Jan 15, 2016

The 2016 National JSHS reaches out to young scientists

The National Junior Science and Humanities Symposium (JSHS), one of several prestigious national science competitions, is once again offering unique opportunities for students to present original research to panels of expert judges and the potential to win thousands of dollars in scholarships.

And over the next few weeks, regional program directors for the JSHS will be issuing calls for outstanding high school research papers in eight previously-determined STEM (science, technology, engineering, mathematics) categories.

Unlike more familiar competitions sponsored by Intel and Siemens, JSHS departs from a traditional science fair format and employs a process more similar to that used for scientific or academic conferences and publications. Students are asked to submit abstracts for consideration at a regional level. If accepted, the research is then presented at a conference or symposium.

JSHS regional and national symposia are held during the academic year and typically reach over 10,000 high school students throughout the US, Puerto Rico, and the Department of Defense Schools of Europe and the Pacific Rim. Each of 48 university-held regional symposia invites participation from secondary schools within their region.

For example, the DC area is covered by three separate regions and includes symposia held at James Madison University, Georgetown University, and the University of Maryland. It’s a complicated arrangement, but students have a fair amount of flexibility about where to submit abstracts and are not limited by residency.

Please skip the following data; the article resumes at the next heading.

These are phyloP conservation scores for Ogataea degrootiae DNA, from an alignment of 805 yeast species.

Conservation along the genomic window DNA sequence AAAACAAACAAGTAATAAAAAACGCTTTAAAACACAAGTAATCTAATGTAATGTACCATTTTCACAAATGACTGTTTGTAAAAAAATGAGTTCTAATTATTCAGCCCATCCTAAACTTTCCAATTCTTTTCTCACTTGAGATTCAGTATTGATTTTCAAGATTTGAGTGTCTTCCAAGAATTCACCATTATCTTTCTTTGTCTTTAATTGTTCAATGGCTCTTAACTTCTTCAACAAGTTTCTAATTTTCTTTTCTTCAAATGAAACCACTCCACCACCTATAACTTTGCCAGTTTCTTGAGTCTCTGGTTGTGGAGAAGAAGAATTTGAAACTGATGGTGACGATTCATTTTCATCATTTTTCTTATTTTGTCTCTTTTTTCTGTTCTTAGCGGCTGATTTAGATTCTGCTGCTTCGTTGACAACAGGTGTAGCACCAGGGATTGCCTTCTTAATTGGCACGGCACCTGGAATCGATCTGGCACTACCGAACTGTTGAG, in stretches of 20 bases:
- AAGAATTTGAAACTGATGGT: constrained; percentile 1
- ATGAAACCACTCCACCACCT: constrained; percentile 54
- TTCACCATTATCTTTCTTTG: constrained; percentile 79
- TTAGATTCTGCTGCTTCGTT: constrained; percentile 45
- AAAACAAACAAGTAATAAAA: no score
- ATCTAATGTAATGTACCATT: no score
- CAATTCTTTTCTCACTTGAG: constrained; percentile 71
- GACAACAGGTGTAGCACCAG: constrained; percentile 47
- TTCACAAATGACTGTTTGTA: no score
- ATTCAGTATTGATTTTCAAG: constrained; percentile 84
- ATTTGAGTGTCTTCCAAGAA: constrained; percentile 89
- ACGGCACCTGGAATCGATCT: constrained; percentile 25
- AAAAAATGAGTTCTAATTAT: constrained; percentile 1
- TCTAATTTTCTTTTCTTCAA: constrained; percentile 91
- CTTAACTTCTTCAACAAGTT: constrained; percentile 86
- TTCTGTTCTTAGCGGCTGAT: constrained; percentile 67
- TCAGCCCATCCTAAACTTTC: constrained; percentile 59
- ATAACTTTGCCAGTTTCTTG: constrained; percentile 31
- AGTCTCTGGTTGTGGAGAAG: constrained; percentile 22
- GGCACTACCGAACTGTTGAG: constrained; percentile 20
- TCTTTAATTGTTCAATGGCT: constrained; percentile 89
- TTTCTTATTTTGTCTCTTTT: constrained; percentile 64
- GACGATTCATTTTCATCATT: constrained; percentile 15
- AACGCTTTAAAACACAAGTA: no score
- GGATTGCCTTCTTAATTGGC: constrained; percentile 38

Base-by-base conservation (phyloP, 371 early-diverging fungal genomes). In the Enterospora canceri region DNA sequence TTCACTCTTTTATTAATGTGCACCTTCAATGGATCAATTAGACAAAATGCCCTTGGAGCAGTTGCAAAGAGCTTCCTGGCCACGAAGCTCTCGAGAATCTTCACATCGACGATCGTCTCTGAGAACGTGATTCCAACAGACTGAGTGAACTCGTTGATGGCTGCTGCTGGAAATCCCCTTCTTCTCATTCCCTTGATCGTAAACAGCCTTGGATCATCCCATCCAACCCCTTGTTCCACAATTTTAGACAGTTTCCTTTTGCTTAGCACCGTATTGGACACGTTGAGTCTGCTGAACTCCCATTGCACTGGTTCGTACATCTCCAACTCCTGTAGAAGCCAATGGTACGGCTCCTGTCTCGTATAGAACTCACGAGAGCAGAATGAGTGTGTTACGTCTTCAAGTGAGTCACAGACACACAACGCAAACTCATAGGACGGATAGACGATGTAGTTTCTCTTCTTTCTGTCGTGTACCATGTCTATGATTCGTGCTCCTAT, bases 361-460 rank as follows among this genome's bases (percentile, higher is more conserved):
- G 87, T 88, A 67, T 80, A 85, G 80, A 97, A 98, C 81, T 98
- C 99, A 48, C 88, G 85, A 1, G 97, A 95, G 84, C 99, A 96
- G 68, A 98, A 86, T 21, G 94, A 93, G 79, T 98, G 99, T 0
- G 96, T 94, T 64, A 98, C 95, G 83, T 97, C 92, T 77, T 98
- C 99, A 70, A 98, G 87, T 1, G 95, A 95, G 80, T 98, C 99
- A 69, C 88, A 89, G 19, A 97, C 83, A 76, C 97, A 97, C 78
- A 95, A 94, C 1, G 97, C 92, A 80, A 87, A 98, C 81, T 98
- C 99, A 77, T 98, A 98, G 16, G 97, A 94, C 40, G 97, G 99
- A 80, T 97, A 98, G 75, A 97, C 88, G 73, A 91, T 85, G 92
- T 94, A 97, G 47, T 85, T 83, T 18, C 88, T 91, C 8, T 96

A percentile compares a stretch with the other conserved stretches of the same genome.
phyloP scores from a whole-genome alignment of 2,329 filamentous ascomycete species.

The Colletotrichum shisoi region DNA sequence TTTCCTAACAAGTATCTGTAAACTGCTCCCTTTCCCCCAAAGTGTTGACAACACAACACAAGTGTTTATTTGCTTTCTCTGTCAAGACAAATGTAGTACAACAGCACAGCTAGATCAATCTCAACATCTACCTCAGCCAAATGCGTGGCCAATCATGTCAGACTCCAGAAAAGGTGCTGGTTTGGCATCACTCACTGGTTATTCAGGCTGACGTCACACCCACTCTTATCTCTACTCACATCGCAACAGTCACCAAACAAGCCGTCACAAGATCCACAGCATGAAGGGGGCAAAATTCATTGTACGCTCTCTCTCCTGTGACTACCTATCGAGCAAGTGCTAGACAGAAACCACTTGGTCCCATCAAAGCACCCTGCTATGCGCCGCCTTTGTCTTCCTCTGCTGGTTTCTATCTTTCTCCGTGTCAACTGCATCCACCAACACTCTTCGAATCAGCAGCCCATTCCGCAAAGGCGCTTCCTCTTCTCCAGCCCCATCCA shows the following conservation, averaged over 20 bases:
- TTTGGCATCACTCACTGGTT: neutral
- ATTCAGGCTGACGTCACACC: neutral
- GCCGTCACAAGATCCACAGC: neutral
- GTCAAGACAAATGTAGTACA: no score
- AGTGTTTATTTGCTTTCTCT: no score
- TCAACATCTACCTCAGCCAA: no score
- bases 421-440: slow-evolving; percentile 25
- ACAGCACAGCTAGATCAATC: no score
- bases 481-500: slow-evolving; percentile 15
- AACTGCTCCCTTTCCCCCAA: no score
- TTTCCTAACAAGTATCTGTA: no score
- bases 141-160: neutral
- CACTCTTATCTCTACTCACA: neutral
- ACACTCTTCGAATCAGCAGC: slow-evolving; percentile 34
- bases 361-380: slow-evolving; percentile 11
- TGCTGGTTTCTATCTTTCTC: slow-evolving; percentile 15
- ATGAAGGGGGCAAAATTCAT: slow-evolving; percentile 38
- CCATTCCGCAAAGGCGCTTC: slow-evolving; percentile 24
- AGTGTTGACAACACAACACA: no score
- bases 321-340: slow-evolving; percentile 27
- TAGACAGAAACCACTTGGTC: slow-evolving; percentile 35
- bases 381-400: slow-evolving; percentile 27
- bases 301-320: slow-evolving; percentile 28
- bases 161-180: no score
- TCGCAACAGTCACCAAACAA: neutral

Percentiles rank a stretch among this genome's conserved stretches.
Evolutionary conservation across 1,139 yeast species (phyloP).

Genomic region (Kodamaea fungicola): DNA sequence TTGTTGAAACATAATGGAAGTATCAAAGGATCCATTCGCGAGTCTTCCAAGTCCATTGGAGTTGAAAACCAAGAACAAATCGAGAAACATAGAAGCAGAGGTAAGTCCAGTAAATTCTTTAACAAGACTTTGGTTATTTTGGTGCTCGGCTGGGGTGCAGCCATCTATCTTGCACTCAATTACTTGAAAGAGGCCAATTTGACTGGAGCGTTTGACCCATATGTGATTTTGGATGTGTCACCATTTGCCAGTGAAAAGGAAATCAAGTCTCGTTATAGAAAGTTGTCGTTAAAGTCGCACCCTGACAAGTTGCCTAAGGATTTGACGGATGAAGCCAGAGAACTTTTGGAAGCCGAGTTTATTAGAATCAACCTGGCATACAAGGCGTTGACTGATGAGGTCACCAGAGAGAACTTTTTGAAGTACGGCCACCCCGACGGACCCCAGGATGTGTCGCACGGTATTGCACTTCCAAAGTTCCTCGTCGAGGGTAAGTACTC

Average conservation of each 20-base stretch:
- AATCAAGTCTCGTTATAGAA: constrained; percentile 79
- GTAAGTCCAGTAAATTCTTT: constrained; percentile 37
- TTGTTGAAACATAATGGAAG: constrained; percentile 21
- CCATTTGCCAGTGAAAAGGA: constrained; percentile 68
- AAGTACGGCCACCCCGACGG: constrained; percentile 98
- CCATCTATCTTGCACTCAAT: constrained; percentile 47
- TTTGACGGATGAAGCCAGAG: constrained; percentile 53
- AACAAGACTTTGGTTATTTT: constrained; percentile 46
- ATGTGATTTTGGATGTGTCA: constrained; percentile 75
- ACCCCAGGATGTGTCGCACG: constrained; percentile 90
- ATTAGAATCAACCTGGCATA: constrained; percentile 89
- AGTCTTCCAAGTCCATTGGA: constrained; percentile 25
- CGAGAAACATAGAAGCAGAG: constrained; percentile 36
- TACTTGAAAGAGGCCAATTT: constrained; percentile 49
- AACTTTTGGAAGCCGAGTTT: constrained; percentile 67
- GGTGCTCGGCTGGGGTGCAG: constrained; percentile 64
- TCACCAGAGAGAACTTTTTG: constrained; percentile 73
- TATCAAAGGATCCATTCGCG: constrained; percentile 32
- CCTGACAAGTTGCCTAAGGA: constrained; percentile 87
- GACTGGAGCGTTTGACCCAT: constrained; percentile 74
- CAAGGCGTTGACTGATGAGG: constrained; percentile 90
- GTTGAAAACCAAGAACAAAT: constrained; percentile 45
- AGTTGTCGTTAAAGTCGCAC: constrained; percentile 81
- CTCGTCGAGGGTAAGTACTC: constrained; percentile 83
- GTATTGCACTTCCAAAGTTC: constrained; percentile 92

Although the DC deadline for submission has passed for this year, Virginia and Maryland are still accepting abstracts. Students in local high schools not already participating at Georgetown  may still be eligible for consideration by Virginia or Maryland.

According to Doreen DeVore, who helps to organize the Virginia event, the military sponsors of the JSHS are looking for greater participation from historically underrepresented students this year and  Virginia is experimenting with a new registration process which will become mandatory next year.  Students who want to apply to the Virginia Junior Science and Humanities Symposium need to email Mrs. DeVore, at svrsfair@yahoo.com to get applications, which are due by January 31, 2016.
To compete, students must present original research on a topic in one of the following general categories:
  • Environmental Science
  • Biomedical Sciences; Molecular/cellular
  • Life Sciences
  • Medicine & Health/Behavioral sciences
  • Engineering and Technology
  • Math and Computer Science, Computer Engineering
  • Physical sciences, including Physics, Astronomy, Internet of Things
  • Chemistry, including  physical chemistry, materials science, alternative fuels, geochemistry
Work may be part of a class project, a summer research project, or a science fair entry.

And the prizes are huge. Regional finalists receive scholarships, expense-paid trips to the National JSHS, and opportunities to compete for additional scholarships up to $12,000.

Originated in 1958 as part of a greater effort to focus attention on the sciences and scientific research, the JSHS Program is sponsored by the US Departments of Army, Navy, and Air Force. In addition to the financial incentives, students who participate get to interact with practicing researchers and potentially have their work published.

And many of these students go on to have amazing careers launched by their participation in science competitions like the Junior Science and Humanities Symposium.

For more information and participation guidelines, visit the JSHS website. Links to regional competitions and application materials may be found on the contacts page.

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